“It’s going to be nostalgia day,” Claire Boyles says. The schoolteacher-turned-farmer-turned-author is standing in the post office parking lot in Gill, and the town’s ubiquitous red-brown dust is beginning to coat her sneakers. She left this place on the eastern plains of Colorado eight years ago, after her farm went bust in the wake of the economic disaster of the Great Recession.
“The thing about so many rural, small-town areas is that they used to be thriving communities,” she explains. “At one time, Gill would have been a place where nearby farmers like us could have come and gathered and socialized. But it just wasn’t really an option when we were here.”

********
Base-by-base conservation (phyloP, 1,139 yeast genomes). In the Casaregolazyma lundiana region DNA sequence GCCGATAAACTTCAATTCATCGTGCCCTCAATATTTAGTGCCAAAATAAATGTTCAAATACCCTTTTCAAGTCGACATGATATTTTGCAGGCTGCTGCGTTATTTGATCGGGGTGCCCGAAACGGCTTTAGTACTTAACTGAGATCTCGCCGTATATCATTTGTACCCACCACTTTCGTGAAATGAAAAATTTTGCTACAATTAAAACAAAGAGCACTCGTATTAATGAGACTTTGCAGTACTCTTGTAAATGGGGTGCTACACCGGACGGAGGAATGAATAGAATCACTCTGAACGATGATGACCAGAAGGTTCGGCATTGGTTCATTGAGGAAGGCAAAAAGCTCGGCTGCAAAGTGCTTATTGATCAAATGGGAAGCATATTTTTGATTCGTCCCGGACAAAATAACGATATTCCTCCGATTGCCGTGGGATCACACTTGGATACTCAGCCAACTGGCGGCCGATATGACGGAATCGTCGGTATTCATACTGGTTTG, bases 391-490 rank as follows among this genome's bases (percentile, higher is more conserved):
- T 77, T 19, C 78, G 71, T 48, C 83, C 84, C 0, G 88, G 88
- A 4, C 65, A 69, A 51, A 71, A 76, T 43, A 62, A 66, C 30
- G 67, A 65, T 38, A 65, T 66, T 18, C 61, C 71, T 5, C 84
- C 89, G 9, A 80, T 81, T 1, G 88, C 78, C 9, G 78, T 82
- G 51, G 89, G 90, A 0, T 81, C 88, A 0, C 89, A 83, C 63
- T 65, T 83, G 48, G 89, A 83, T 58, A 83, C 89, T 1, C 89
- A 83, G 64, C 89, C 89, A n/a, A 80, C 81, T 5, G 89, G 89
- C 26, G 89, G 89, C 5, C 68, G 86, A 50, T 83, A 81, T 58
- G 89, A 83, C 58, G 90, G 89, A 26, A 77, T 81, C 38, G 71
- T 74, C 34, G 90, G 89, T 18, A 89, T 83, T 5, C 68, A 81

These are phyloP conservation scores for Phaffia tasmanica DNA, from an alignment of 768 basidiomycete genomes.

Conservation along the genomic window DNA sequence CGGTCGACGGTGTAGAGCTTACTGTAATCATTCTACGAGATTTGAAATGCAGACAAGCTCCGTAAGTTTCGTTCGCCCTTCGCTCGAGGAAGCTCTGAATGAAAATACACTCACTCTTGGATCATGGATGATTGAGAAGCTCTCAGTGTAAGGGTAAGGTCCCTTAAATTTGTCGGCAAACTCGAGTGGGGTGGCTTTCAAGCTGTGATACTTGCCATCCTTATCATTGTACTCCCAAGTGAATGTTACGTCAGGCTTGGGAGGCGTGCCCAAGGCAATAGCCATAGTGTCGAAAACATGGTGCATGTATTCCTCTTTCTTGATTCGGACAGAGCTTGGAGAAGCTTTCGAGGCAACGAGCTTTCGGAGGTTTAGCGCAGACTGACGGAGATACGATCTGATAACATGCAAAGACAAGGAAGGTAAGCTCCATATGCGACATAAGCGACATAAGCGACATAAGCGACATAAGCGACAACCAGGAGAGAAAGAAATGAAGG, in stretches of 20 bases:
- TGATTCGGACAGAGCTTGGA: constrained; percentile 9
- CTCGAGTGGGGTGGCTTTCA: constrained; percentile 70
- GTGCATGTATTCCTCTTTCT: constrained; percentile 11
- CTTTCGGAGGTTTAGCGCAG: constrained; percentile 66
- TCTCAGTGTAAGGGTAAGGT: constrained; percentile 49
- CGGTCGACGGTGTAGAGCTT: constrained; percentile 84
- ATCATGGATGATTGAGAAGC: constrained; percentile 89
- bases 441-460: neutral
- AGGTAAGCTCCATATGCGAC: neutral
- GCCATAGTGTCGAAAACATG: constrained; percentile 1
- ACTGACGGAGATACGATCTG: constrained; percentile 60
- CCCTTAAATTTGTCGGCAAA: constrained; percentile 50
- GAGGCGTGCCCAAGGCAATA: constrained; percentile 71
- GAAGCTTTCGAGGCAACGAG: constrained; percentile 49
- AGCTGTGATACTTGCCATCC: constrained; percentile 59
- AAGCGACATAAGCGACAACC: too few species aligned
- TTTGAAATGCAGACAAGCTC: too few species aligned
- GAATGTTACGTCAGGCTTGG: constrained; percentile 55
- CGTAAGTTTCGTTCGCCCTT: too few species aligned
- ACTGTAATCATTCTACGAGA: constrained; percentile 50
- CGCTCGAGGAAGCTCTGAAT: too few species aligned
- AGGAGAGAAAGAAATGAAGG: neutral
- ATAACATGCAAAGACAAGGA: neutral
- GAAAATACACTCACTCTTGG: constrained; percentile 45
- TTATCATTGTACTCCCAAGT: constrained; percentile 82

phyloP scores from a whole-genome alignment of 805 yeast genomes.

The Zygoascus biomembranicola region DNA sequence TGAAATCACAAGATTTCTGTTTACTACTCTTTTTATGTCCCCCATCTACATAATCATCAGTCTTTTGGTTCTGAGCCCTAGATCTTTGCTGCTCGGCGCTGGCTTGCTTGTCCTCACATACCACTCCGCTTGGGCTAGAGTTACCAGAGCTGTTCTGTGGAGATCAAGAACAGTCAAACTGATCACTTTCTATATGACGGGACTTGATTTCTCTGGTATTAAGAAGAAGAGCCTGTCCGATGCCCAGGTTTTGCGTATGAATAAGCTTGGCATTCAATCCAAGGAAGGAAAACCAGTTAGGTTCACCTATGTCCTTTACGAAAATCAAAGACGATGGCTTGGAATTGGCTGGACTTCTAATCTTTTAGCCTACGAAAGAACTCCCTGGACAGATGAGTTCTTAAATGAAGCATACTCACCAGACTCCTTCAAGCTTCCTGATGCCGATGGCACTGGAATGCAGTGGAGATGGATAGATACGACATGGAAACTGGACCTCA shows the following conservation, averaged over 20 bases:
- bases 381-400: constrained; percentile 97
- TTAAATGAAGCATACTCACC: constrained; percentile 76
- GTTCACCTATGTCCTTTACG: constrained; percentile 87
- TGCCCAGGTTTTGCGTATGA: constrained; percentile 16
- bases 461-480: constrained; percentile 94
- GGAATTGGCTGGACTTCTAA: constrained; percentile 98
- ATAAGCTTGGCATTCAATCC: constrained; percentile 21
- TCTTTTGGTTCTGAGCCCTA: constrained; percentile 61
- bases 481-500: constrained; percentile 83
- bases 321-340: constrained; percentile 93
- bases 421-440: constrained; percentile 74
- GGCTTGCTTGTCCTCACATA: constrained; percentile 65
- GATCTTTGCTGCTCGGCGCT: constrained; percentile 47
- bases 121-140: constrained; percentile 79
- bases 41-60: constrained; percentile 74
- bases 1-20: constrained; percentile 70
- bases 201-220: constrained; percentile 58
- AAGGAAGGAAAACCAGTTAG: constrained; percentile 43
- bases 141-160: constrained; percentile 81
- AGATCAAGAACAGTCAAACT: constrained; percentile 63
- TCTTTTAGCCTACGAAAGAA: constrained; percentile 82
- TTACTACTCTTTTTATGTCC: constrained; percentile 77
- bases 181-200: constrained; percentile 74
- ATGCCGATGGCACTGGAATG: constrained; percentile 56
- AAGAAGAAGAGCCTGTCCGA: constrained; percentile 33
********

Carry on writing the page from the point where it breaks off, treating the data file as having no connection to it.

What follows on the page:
Gill may not be thriving by city standards, but there’s soul beneath the grit. Located in Weld County, just east of Greeley and north of Kersey, the unincorporated town comprises a little over 1,300 residents, even if that number seems vastly inflated on a walk around town. Its few square blocks of dirt road are deserted on a sunny Saturday afternoon; an abandoned storefront, with cracked paint and rotting planks, could grace the cover of the best country album you’ve never heard. But nearby, the Lions Club and local church are still active. And at the edge of town is Rappel’s Arena, where local rodeo events — including one organized by the Colorado Junior Rodeo Association — are again being held after a pandemic-induced hiatus.